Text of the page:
Orlando shooting worst act of terror since 9/11: Fear returns to US shores

  • AFP, Orlando
  • Updated: Jun 13, 2016 13:30 IST
John Becker, centre, speaks to fellow members and supporters of the LGBT as they gather for a candlelight vigil in front of the White House in Washington on Sunday to remember the victims killed in the Orlando nightclub shooting. (AP)

The Orlando nightclub shooting puts the US anti-terror strategy under new scrutiny again, since the gunman who took away 50 lives in a hate-fueled rampage had been previously cleared of jihadist ties.

As the worst mass shooting in modern US history erupted on Sunday, Orlando police blasted their way into the Pulse nightspot and shot the attacker dead.

The murderous assault triggered grief but also defiance in the gay and lesbian community, and more than 100,000 marched in a planned Los Angeles Gay Pride parade.

In New York, the Tony Awards for musical theatre went ahead as planned but were dedicated to the victims of the massacre.

“We know enough to say that this was an act of terror and an act of hate,” President Barack Obama said, as the FBI investigated the shooter.

Prominent US Muslim figures, Pope Francis and world leaders condemned the attack, which is being treated as the worst act of terror on US soil since September 11, 2001.

The FBI admitted that 29-year-old Omar Mateen had previously been investigated -- but cleared -- for ties to a US suicide bomber.

Special agent Ronald Hopper also said Mateen was reported to have made a 911 call pledging allegiance to IS shortly before the massacre.

Meanwhile, the IS-linked news agency Amaq said without providing evidence that one of its fighters carried out the attack.

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President Barack Obama speaks about the massacre at the White House on Sunday. (AP)

But the group, which has previously been a conduit for Islamic State statements cited only “a source,” leading experts to doubt the claim.

Terrified survivors described how the gunman raked club-goers with bullets, prompting a police SWAT team to storm the venue.

Mateen was born to Afghan parents in New York in 1986 and lived in Port St Lucie, Florida, about a two hour drive from Orlando.

His father Mir Seddique told NBC News his son may have been motivated by homophobia, insisting: “This had nothing to do with religion.”

Read | Omar Mateen: How a ‘playful’ Afghan child became the ‘Orlando shooter’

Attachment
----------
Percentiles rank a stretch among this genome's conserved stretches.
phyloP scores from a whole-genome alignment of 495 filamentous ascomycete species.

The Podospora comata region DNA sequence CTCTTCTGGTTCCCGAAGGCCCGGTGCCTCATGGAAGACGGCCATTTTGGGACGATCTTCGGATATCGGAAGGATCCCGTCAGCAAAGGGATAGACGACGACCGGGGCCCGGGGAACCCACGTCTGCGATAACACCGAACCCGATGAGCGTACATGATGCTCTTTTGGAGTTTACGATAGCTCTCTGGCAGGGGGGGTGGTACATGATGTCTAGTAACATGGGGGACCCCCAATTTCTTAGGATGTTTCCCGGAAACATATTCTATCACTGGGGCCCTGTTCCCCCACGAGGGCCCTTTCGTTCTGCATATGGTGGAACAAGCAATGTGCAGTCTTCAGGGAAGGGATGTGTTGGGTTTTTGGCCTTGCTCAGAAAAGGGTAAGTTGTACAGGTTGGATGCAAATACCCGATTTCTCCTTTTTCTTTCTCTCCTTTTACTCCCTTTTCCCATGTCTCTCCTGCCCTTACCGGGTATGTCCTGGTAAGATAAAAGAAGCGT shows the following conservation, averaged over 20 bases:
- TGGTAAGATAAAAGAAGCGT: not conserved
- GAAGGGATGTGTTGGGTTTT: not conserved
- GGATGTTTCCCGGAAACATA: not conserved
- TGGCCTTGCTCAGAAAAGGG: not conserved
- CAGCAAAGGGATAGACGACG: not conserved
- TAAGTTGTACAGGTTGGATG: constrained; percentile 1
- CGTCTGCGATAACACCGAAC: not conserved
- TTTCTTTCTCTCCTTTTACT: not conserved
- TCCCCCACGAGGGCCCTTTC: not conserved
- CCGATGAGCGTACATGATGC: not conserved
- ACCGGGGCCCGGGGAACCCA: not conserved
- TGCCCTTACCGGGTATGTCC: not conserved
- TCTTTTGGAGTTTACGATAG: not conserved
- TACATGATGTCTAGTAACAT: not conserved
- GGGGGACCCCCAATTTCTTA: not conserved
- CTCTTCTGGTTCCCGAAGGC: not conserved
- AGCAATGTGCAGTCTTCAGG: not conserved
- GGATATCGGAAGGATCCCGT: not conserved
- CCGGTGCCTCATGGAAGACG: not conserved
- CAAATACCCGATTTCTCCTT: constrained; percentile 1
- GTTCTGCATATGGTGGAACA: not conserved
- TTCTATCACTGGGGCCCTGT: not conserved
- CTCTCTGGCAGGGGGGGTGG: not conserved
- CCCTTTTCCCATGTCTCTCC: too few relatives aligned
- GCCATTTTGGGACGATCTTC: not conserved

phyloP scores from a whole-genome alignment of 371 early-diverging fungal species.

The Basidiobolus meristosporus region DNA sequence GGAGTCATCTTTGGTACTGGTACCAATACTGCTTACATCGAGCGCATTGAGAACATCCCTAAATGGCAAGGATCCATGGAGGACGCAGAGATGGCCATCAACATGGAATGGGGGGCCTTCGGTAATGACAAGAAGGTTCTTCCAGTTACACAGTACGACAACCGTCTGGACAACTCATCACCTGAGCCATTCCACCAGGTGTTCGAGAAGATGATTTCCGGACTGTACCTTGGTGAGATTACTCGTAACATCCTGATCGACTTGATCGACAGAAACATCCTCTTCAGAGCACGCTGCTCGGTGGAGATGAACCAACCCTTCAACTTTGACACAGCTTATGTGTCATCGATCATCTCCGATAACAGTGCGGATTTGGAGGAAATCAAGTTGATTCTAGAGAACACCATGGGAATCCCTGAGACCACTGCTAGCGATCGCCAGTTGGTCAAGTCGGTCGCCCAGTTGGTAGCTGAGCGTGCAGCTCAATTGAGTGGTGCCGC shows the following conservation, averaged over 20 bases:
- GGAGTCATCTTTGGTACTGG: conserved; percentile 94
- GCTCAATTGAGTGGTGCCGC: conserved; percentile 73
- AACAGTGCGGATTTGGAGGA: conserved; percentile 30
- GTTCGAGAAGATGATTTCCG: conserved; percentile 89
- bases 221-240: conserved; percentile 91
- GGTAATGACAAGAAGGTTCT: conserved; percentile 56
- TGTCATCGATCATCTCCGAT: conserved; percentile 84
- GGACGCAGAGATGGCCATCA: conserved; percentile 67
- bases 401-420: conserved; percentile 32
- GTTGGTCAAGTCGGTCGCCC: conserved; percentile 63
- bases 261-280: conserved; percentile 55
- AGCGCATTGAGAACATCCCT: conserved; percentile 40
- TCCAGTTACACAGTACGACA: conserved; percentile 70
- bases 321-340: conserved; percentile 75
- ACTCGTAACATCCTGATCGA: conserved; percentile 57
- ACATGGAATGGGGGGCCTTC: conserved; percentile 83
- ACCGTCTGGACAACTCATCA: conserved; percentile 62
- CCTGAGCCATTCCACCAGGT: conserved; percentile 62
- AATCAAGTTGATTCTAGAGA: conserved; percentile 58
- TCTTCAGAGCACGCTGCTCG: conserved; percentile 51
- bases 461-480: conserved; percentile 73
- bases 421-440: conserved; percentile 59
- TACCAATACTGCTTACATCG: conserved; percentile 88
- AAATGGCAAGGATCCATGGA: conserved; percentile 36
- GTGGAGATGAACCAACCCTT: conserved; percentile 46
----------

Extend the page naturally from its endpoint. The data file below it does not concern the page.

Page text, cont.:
FBI probe

FBI agents keep watch during the 2016 Gay Pride Parade in West Hollywood, California on Sunday. (AFP)

The suspect’s ex-wife, who divorced him in 2011, told reporters he had been violently abusive to her but was not especially religious.

But the FBI’s Hopper told reporters Mateen’s behavior had raised red flags well before Sunday’s attack.

In 2013, he was probed by the bureau after making inflammatory comments to co-workers that suggested terrorist ties.

Later, in 2014, he was again questioned by agents investigating his contacts with Moner Mohammad Abusalha, a fellow Floridian.

Abusalha became notorious as the first US citizen to carry out a suicide bombing in Syria, and was reportedly a member of an al Qaeda affiliate.

“We determined the contact was minimal and did not constitute a substantive relationship or a threat at that time,” Hopper said.

The Orlando atrocity came at the height of what is already a heated US presidential election campaign, and the main candidates were quick to react.

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Hostage rescue

FBI assistant special agent in charge Ron Hopper, centre, answers questions from members of the media after a fatal shooting at Pulse Orlando nightclub. (AP)

Democratic flag-bearer Hillary Clinton postponed a joint campaign rally with Obama and tweeted that her “thoughts are with those affected by this horrific act.”

Her Republican rival Donald Trump, meanwhile, lost no time in claiming the attack proved he was right to promise a ban on Muslims entering the US.

Trump demanded Obama resign for failing to publicly blame the massacre on “radical Islam,” and vowed to make a speech on security policy Monday.

“If we do not get tough and smart real fast, we are not going to have a country anymore,” Trump declared.

Events at Pulse unfolded over a three hour period from around 2.00 am (0600 GMT) when shots rang out amid the throbbing music.

Police said the gunman was armed with an assault rifle and a handgun.

A policeman working “extra duties” at the club responded and two other officers exchanged fire with the suspect.

Police stormed the venue after the suspect fell back inside, and broke through a wall with a wheeled armored vehicle known as a BearCat.

It was unclear whether all the victims were killed by the gunman or if some died in crossfire during the assault to rescue his hostages.

Read | In pics: Empire State goes dark, One WTC lights up to honour Orlando victims

‘I’m trapped’

People wave flags during a vigil in reaction to the mass shooting. (AFP)

Witness Janiel Gonzalez described scenes of mayhem as the gunman sprayed revelers with bullets.

“It was like complete chaos,” he told AFP. “It was like a scene out of a movie. People were screaming ‘Help me, help me, I’m trapped.’“

“People were getting trampled. There was no clear exit sign at the club, so we didn’t know which door to take or where to go.

The massacre -- which coincided with Gay Pride month in the United States -- cast a long shadow over the parade in Los Angeles.

Chillingly, a man was arrested in nearby Santa Monica with weapons and explosives in his car.

Police said he had no known connection to the Orlando bloodshed.

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